α X R D – crystallinity degree, determined by XRD; α D S C – crystallinity degree,
determined by DSC; fcv – volume fraction of crystallinity.

Structural studies have shown that the crystallinity degree of PCM determined by XRD increases with increase the content of carbon fibers in PTFE. Volume fraction of crystalline phase in composites calculated from the density increases with increase of filler content. It is known [7] that crystallinity degree increases due to increasing the proportion of the structurally active surface of filler in PCM. The crystallization process of the polymer matrix occurs on these surface and leads to the reduction of mass wear rate and maintaining of the mechanical properties of materials. DSC showed decrease of crystallinity degree of PCM at filling with CF. It can be explained by decrease of percentage of the PTFE in composites, because thermal effect of crystalline phase can be obtained only from polymer.

Research of supramolecular structure by SEM was conducted to estimate the distribution of the carbon fibers in the polymer matrix. SEM micrographs of PCM containing 1 wt.% and 5 wt.% of carbon fiber are presented in Fig. 1. As can be seen, original PTFE has a lamellar supramolecular structure. Fibers in polymer volume were not uniformly distributed at 1 wt.% of CF. However, increase of CF content to 5 wt.% led to more uniform distribution of fibers in a polymer. It caused significant improvement of compressive strength and maintaining of elongation at break and tensile strength at initial PTFE level. Fibers in the polymer form a spatial framework structure with high crystallinity degree.

Figure 1

Micrographs of supramolecular structure: a) initial PTFE (× 150); b) PTFE + 1wt.% CF (× 150); c) PTFE + 5 wt.% CF (× 150); d) PTFE + CF (× 3000).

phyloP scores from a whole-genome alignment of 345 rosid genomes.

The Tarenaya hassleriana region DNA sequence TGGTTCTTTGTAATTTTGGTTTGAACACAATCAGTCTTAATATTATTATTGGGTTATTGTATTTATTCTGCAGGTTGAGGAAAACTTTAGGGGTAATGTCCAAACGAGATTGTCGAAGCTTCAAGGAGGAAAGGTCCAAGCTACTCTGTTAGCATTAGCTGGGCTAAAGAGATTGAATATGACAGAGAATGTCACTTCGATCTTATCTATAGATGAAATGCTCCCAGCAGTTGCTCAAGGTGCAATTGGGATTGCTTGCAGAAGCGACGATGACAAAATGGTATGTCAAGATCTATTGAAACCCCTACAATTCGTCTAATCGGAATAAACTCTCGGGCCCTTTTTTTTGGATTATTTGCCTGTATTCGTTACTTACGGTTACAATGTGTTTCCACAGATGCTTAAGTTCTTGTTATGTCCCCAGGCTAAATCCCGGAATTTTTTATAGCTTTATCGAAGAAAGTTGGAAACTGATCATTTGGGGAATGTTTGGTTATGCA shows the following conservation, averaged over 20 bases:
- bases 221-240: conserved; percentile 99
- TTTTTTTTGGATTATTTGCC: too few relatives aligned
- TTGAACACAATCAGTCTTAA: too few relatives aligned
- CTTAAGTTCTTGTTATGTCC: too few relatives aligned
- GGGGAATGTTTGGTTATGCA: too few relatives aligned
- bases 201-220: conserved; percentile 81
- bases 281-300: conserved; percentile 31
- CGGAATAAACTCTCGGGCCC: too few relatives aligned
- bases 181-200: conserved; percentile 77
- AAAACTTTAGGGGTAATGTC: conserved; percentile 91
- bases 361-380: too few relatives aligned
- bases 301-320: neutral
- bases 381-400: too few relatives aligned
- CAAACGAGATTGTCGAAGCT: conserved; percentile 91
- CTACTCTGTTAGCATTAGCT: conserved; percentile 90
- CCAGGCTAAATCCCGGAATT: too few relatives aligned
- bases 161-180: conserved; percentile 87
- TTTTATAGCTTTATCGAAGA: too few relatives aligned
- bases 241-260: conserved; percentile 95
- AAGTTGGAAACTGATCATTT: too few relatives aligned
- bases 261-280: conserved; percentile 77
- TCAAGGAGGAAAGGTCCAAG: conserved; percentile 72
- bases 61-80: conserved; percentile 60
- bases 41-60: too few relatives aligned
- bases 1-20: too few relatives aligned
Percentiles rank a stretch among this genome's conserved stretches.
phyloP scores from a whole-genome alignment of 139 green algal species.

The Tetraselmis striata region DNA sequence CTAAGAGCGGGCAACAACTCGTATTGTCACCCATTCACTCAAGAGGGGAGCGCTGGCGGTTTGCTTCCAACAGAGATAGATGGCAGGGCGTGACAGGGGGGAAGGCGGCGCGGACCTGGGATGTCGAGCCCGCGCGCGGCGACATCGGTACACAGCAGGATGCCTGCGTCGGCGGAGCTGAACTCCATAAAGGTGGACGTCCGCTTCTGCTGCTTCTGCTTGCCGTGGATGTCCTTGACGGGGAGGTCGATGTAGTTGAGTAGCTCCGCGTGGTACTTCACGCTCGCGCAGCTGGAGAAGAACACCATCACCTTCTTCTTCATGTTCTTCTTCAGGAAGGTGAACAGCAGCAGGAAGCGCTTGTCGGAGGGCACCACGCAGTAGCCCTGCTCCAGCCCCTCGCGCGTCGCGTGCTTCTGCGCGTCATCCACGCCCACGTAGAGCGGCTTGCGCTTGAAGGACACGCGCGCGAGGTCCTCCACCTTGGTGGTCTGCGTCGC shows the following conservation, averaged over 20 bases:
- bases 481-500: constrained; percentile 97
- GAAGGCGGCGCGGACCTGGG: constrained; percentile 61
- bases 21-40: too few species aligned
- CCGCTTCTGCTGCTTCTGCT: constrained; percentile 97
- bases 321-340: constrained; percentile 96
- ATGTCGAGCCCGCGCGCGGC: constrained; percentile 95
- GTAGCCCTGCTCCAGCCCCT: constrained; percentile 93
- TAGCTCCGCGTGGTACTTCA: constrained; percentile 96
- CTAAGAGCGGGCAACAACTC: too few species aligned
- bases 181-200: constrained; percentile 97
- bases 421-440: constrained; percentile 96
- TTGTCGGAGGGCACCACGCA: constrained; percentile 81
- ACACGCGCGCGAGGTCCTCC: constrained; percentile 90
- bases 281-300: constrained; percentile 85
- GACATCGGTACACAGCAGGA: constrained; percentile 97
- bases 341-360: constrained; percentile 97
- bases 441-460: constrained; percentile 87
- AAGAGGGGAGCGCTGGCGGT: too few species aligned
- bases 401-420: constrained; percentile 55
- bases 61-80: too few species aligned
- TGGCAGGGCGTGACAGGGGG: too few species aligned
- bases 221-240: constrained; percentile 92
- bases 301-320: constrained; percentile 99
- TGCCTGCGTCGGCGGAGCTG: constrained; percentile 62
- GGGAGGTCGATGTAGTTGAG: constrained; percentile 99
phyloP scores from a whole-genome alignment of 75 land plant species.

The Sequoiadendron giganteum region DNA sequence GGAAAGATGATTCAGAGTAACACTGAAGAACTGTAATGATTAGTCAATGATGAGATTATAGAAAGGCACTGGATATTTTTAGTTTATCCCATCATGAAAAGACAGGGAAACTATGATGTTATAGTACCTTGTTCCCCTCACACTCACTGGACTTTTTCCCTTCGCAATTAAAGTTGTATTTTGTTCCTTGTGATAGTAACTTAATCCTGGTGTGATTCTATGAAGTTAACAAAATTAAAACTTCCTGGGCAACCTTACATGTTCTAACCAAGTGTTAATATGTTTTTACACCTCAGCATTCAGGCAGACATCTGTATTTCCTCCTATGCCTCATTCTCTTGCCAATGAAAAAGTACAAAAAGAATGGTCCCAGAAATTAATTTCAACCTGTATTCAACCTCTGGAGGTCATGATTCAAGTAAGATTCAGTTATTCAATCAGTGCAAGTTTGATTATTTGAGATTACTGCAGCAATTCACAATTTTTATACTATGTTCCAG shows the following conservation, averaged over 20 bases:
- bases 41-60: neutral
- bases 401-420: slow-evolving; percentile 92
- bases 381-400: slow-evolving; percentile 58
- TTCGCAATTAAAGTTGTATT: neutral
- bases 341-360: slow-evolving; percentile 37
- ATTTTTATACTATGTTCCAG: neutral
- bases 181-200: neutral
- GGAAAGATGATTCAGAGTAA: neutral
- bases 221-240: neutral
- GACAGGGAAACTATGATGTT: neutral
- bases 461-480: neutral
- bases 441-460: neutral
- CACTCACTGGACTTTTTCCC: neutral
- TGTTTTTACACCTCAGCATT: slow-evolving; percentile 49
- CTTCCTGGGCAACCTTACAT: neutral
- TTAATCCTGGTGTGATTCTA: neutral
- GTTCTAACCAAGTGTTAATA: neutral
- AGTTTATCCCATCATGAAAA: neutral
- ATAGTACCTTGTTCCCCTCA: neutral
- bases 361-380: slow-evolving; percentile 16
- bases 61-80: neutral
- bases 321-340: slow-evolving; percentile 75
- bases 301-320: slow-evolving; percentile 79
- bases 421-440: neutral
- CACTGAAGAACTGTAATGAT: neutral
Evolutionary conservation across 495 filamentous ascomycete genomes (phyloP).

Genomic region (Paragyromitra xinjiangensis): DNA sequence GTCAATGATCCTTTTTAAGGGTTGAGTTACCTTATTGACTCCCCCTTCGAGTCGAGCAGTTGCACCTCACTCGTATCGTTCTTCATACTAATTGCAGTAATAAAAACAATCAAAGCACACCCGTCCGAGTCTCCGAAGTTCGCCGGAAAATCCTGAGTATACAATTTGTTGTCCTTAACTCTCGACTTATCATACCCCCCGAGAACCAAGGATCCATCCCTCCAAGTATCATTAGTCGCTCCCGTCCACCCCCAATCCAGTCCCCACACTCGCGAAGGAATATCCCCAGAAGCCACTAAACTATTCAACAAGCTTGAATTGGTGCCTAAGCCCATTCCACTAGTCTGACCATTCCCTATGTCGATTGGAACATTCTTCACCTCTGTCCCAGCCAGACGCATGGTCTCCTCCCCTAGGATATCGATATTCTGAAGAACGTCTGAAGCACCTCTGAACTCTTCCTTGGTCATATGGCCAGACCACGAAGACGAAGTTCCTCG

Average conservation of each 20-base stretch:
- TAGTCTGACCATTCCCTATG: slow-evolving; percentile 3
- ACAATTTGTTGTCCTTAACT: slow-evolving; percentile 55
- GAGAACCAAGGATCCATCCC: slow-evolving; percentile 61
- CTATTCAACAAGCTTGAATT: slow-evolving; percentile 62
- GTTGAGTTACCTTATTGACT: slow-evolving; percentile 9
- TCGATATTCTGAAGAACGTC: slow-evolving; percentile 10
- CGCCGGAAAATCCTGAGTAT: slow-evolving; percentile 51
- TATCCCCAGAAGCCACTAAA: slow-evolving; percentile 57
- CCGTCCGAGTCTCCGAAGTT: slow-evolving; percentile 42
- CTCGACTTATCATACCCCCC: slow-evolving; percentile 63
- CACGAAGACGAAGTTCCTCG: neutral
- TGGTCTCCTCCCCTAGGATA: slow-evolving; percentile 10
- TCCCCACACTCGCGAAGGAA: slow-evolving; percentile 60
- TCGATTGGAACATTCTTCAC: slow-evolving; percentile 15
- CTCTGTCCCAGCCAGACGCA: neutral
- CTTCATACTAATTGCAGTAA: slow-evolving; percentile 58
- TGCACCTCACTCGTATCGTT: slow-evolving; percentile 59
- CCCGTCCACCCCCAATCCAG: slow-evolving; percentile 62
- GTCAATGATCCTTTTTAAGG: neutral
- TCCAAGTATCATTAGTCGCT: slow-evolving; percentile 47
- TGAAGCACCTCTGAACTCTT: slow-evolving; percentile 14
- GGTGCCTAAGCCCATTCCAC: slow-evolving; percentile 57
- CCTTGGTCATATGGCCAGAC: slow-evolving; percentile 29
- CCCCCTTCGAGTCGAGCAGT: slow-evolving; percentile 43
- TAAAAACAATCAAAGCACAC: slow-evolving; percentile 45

fig-1.jpg

Tribological characteristics of the composites are investigated as well. Modification of PTFE by carbon fiber improves the wear resistance of PCM with increase of filler content (Table 3). Wear resistance of materials has increased up to by 71 times at low filling degree (1-2 wt.%). Introduction of the 5 wt.% filler into PTFE led to the further improvement of wear resistance up to by 235 times relative to original PTFE. Perhaps, the surface layers of the polymer are worn, and uncovered fibers play the role of a protective screen for the polymer.

Table 3

Tribological characteristics of PCM and original PTFE.


Sample I, kg/h×10−6 f
PTFE ≥120 0.22
PTFE + 1 wt.% CF 2.86 0.16
PTFE + 2 wt.% CF 1.69 0.17
PTFE + 3 wt.% CF 0.67 0.21
PTFE + 4 wt.% CF 0.62 0.21
PTFE + 5 wt.% CF 0.51 0.22
I – mass wear rate; f – friction coefficient.

Friction coefficient is a key in estimating the durability of material and depends on the roughness. Contact occurs in discrete areas, which are elementary contact pad resulting elastic or plastic deformation [8]. It is shown that at low carbon fiber content (1-2 wt.%) friction coefficient of PCM decreases, and wear resistance is increased by 71 times in comparison with initial polymer. Reduced friction coefficient compared to the original PTFE can be explained by the formation of transfer film performing the function of lubricant [9].

When increasing the fiber content up to 5 wt.%, the friction coefficient of materials remains at the original polymer level. Probably, the fibers locate on the friction surface and reduce contact area, thus decreasing molecular component of mechanical friction. It can explain reducing of friction coefficient.

Friction surface was investigated by SEM in order to explain the changes in properties of PCM compared to PTFE. The carbon fibers are arranged randomly on the friction surface (Fig. 2). It is seen that fibers play the role of contact spots, which can reduce the deformation component of friction, thus improving wear resistance with an optimum at 5 wt.% of CF.

Figure 2

Micrographs of friction surface (×500): a) the original PTFE; b) PTFE + 1 wt.% CF; c) PTFE + 5 wt.% CF.

fig-2.jpg

4. Conclusion

The following conclusions can be made based on the studies of polymer composite materials. The friction coefficient of PCM significantly reduces at low degrees of PTFE filling. 5 wt% of carbon fibers significantly improve wear resistance of PTFE, while maintain the coefficient of friction. Fibers in the polymer form a spatial framework structure with a high crystallinity degree. Developed composites can be used as sliding bearings and sealing materials. The resulting materials have high performance and are promising in mechanical engineering and instrument making.

Acknowledgments

This research was supported by the Ministry of Education and Science of the Russian Federation for State Research Assignment (grant 11.512.2014/K).